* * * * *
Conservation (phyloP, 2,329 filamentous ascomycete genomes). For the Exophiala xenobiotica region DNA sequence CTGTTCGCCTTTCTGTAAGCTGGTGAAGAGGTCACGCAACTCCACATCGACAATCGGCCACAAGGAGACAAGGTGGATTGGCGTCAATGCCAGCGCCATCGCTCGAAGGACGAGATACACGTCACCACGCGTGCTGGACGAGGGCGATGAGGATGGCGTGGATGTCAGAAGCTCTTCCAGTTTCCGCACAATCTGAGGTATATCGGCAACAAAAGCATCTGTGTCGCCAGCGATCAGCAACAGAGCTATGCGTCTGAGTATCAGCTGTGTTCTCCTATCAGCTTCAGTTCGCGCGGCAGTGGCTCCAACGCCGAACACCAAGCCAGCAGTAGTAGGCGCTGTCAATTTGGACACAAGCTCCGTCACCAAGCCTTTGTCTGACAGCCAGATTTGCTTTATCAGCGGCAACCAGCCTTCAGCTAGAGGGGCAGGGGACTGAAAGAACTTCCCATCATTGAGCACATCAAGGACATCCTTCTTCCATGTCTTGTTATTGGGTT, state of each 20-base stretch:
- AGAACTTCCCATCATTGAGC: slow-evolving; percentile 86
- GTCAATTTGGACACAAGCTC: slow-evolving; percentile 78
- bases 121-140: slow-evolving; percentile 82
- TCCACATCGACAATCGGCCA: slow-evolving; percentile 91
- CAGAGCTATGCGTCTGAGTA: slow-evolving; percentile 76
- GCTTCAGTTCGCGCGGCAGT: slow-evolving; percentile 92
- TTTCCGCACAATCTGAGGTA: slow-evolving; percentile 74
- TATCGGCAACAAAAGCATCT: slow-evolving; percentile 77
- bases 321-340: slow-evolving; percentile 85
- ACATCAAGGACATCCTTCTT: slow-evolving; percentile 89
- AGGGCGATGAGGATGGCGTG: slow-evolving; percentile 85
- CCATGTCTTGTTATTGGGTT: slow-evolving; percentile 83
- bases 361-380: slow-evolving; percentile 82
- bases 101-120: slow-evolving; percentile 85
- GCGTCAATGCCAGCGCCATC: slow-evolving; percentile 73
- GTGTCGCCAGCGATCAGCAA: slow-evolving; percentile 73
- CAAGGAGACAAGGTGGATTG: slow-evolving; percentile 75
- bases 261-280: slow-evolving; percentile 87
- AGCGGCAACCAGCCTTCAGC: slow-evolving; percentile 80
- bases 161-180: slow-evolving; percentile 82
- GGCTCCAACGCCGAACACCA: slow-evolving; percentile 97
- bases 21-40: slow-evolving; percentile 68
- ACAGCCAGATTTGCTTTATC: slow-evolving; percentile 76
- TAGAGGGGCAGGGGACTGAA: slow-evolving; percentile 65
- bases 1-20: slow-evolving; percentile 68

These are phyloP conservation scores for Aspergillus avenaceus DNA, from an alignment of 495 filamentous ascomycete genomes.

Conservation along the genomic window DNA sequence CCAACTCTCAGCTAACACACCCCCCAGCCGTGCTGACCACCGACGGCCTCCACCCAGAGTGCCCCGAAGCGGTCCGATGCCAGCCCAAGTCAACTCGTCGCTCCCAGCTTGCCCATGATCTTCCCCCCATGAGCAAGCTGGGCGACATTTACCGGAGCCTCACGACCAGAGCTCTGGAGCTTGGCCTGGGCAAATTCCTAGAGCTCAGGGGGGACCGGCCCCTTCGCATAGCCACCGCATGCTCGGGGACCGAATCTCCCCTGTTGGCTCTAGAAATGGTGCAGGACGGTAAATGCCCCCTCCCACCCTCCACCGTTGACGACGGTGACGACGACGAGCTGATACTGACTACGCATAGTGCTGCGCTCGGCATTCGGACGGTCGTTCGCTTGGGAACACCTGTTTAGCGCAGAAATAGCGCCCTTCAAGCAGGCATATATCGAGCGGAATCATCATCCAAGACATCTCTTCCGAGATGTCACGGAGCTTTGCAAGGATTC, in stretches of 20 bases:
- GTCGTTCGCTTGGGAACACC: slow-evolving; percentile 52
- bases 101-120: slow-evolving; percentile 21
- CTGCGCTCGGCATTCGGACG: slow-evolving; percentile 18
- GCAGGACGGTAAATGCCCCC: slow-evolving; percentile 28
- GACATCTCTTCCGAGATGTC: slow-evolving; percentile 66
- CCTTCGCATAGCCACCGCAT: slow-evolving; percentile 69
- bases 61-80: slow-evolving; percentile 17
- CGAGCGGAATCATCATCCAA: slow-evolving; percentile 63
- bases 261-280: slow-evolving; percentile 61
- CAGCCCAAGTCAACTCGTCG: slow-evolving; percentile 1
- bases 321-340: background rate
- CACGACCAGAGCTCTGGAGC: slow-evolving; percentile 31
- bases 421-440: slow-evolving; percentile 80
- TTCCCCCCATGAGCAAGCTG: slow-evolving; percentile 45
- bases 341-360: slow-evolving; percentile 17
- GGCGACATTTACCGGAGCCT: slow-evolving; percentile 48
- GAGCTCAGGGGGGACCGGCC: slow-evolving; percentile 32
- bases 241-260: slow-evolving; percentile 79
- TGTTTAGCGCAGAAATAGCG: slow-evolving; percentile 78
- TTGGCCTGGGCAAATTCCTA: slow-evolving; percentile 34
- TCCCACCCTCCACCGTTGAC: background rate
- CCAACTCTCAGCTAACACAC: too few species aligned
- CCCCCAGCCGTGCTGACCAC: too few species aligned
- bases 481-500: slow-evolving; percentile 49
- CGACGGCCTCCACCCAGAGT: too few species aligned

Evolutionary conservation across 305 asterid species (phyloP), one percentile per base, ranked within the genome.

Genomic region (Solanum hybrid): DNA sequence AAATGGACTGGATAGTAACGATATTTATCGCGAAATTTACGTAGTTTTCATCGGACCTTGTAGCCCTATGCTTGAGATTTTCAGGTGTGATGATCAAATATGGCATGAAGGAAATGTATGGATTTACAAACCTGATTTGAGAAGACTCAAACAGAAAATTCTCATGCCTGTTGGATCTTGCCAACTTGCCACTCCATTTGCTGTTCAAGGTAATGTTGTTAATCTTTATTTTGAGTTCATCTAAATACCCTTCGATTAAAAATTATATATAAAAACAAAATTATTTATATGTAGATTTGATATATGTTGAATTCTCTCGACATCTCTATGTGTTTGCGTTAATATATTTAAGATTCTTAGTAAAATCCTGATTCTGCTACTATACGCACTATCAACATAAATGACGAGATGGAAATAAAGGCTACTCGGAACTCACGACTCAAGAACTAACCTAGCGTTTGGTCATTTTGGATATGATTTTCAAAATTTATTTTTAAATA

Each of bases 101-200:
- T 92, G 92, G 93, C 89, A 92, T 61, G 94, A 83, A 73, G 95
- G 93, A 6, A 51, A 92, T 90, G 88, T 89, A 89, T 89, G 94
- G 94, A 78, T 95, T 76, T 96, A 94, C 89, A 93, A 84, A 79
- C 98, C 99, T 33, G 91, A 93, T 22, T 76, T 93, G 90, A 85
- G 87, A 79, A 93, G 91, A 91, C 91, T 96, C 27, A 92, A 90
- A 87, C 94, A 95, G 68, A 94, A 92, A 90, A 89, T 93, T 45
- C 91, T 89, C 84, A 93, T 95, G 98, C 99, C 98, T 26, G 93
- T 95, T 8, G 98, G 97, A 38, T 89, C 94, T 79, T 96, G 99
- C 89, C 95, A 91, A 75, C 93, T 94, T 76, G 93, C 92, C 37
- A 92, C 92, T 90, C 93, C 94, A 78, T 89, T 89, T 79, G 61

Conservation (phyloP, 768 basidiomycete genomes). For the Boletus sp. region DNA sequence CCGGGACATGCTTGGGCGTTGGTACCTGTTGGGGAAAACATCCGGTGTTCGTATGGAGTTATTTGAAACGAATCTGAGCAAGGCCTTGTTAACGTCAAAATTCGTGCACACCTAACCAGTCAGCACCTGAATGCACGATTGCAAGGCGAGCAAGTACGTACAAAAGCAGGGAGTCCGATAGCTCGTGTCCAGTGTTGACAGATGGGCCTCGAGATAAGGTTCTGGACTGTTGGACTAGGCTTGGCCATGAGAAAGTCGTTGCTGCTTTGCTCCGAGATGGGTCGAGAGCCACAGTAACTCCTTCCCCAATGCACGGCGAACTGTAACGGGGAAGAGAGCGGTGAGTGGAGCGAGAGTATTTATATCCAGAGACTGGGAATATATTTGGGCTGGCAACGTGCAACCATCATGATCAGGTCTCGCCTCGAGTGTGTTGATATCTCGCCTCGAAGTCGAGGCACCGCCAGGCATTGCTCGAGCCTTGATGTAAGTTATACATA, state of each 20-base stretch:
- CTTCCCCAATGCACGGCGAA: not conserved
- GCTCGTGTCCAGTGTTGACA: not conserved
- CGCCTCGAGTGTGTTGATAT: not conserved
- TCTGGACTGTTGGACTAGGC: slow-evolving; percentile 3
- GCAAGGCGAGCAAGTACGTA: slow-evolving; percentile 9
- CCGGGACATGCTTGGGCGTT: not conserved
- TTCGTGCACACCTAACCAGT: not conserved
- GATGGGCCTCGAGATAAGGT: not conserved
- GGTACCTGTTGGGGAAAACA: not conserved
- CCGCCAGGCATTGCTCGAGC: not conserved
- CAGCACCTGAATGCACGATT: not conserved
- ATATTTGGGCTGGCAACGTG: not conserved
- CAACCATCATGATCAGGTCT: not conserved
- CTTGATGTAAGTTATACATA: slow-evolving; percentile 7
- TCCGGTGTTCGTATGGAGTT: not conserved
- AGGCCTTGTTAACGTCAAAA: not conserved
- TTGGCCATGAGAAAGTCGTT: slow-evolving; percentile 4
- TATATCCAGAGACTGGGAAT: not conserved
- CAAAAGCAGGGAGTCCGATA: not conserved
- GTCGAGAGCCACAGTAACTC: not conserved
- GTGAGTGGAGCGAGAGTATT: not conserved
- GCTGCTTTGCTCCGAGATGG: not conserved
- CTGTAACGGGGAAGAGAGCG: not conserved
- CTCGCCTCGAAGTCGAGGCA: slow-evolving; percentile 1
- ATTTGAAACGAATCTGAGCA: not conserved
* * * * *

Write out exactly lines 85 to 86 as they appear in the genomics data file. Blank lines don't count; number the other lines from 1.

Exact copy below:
- TATATCCAGAGACTGGGAAT: not conserved
- CAAAAGCAGGGAGTCCGATA: not conserved